There are countless other Android tablet options out there, far too many for me to go into each in any detail. The one that I'm frequently asked about is the Samsung Galaxy Tab probably because they're offered at Costco and other locales at good prices. I think Samsung makes great hardware so this is a reasonable choice but it's not one that I would make over the Nexus. Samsung has a tendency to burden their devices with a lot of their own apps and custom interfaces. If that's what you like, go with it. But I tend not to use their apps, I prefer to stay with Google's and I don't want my device pre-loaded with stuff I'm not going to use and can't remove. This is especially important if I want an inexpensive low storage capacity device. There's nothing like having it half full when you get it. The other downside to this customization is that Samsung devices tend to lag way behind in Android updates. Does this make much difference to any but Android geeks? Probably not, but to me, it's really annoying to hear about great new innovations that I'm not going to get on my device.
Lenovo, Asus, Sony, etc. also make Android tablets. They're all great hardware manufacturers. In fact, Asus makes the Nexus 7. So any of them would be a good choice. It's just a matter of preference. I'd probably want to try them hands on. I think BestBuy carries most. See whether or not you like the feel and the interface and check to see how much customization they've done and whether or not it works for you. As more of an open source option, Android offers a lot of customization for manufacturers and consumers. It also tends to have a higher learning curve than Apple's iOS. But I think they're perfectly usable especially as content consumption devices but might not suffice as a laptop replacement for most people.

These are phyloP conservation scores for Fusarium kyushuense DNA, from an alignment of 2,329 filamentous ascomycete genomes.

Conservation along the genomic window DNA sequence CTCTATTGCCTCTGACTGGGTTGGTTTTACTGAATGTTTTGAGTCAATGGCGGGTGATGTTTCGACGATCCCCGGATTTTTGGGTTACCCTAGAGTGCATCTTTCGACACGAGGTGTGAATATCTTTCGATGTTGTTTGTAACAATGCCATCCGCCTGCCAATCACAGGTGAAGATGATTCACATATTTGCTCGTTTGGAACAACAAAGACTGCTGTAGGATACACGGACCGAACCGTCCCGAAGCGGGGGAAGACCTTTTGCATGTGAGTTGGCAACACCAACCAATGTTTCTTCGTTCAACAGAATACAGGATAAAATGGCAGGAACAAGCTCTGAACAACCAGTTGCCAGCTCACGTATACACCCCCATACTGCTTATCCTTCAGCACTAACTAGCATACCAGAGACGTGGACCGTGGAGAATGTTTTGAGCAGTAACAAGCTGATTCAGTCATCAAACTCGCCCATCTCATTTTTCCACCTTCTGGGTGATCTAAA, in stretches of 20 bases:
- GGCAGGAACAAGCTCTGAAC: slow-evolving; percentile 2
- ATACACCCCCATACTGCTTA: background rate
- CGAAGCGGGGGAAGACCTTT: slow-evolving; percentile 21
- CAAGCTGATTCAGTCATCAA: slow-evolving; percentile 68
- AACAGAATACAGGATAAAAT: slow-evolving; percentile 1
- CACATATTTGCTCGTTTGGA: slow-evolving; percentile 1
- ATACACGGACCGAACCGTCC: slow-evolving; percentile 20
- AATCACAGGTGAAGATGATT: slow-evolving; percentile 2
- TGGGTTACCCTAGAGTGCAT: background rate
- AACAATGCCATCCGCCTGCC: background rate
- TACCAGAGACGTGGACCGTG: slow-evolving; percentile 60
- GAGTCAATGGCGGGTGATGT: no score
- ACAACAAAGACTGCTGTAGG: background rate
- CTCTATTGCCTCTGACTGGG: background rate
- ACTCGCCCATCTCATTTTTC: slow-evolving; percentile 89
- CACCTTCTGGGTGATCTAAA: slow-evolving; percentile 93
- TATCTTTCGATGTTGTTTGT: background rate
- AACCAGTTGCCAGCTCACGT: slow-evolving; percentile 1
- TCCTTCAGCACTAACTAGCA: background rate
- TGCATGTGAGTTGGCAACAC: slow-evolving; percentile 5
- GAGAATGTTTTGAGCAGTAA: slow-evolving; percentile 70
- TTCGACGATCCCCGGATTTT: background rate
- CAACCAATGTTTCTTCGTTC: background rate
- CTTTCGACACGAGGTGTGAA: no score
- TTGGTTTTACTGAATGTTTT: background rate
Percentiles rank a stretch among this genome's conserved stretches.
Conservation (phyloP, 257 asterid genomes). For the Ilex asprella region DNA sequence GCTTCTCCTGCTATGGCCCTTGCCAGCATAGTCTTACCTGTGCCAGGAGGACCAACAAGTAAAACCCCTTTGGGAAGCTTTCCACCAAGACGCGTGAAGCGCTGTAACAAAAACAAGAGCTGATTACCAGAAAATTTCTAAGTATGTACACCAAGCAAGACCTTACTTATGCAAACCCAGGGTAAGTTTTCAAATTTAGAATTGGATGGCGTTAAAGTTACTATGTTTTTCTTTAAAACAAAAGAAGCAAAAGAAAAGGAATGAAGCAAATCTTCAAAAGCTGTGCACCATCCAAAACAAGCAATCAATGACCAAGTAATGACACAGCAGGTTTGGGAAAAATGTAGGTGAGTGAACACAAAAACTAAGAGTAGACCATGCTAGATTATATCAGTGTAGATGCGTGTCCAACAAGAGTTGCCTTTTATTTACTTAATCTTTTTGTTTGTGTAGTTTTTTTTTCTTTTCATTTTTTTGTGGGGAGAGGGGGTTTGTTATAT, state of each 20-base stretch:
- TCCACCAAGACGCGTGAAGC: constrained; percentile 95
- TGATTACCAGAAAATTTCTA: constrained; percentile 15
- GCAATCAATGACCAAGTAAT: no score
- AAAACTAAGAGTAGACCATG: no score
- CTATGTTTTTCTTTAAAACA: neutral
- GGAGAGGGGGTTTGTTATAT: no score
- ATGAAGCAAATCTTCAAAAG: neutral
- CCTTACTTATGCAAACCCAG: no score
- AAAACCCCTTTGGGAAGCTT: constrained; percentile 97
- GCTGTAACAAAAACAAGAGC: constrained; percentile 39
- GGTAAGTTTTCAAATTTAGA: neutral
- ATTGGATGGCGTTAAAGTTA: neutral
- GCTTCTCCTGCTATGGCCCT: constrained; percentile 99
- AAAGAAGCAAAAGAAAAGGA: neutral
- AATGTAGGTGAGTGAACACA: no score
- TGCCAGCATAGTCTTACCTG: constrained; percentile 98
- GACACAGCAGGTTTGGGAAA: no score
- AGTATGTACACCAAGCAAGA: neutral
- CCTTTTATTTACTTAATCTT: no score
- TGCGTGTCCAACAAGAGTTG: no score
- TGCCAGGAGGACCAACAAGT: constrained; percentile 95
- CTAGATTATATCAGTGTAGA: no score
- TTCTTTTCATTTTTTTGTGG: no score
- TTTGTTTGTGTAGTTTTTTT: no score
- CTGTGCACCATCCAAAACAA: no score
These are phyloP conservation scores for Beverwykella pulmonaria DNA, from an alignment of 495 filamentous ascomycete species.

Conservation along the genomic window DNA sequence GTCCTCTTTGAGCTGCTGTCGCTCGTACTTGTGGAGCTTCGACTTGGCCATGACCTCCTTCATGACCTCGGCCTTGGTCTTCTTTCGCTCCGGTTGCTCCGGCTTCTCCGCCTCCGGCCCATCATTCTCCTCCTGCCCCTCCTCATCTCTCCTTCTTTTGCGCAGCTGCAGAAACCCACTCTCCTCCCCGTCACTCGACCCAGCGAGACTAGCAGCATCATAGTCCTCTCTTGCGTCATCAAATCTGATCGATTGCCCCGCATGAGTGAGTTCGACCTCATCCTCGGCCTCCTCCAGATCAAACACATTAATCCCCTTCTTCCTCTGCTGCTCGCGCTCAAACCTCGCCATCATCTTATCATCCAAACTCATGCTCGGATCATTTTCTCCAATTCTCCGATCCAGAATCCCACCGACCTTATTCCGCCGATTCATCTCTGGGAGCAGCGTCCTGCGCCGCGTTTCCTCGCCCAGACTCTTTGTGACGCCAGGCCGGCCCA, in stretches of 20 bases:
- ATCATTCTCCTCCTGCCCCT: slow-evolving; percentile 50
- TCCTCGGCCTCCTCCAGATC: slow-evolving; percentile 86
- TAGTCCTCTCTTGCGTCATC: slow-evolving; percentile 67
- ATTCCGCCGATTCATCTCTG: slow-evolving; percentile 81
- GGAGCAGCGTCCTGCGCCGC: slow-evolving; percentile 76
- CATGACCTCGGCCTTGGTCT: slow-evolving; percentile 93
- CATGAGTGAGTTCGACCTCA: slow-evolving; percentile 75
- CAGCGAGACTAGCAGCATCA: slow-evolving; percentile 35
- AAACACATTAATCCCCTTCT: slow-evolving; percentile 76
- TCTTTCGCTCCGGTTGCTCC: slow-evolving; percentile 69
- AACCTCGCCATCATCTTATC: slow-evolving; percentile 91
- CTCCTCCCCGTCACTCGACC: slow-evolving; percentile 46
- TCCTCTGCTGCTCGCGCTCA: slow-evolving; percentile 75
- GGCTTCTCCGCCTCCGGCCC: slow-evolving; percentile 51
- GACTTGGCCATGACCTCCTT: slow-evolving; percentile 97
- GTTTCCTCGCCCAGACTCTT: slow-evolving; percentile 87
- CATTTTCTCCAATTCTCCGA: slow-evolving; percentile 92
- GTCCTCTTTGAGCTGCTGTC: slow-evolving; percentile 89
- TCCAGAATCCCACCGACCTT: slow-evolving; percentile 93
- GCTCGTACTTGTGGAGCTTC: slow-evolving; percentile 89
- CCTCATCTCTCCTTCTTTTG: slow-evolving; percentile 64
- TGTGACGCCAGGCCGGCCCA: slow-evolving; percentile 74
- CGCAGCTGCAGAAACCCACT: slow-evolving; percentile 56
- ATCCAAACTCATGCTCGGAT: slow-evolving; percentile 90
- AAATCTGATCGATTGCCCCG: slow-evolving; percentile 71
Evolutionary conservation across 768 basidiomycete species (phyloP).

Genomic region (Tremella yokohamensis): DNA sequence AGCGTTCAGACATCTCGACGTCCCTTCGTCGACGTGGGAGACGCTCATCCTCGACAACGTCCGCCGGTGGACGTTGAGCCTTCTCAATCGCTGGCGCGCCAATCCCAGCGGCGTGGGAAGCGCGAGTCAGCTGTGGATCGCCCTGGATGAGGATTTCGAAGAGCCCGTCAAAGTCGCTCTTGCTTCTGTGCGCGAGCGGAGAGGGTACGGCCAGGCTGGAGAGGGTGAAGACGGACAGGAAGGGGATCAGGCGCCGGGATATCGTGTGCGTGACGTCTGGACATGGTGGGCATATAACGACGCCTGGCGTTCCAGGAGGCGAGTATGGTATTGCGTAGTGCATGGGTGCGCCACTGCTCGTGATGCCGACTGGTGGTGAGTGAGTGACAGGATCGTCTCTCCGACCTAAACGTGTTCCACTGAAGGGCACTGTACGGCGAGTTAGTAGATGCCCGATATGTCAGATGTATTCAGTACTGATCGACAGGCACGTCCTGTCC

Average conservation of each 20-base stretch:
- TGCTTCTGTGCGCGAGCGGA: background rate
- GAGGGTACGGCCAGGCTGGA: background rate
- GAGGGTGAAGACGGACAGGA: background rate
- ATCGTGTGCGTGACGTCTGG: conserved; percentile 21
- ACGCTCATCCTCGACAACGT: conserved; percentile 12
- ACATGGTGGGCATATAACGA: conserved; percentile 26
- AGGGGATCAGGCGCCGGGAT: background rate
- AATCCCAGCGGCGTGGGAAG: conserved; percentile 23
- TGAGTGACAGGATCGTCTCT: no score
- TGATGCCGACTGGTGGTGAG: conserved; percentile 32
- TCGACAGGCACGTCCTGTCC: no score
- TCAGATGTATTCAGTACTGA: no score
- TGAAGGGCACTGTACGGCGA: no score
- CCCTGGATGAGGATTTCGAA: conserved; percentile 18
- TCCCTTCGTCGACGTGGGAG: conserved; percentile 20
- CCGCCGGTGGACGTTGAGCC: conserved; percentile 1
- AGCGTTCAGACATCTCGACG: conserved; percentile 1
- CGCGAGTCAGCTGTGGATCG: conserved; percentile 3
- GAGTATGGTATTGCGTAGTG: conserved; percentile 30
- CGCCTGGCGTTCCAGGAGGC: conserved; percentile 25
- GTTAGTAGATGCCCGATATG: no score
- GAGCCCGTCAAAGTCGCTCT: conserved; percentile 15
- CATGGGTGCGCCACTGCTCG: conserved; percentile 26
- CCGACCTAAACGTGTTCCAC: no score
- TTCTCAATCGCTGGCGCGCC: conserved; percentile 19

My one big caution is in regard to the cheapo Android tablets that you find in stores like Shopko. They're often no name brands with really early versions of Android say 3.1 or the like, before Android was any good on tablets. And the real kicker is that they sometimes don't even use the Google Play Store. I saw one that used GetJar for its apps. Now there's nothing wrong with getting the occasional app from other sources, if you're so inclined but you don't want to be limited to it. It may not run the apps that you really want and need. When you see a tablet like this for around $100, run screaming from the store. If someone gives one to you, drop it in the street and let a truck run over it. You'll thank me later.
Cheap but fundtional, the Nook HD line apparently has not been updated this year. The Nook HD 7" starts @ $129 for 8 GB and the HD+ 9" starts at $149 for 16 GB. One modification that Barnes & Noble has made to their Nook tablets is that they now have access to the Google Play Store so that you have access to just about all the Android apps out there. So, it really does make it more of a full featured Android tablet. But they are last year's hardware and the website says nothing about the OS so I wouldn't expect it to be as good as this year's Kindle Fire or Nexus models, not to mention iPad. But it's also a lot cheaper.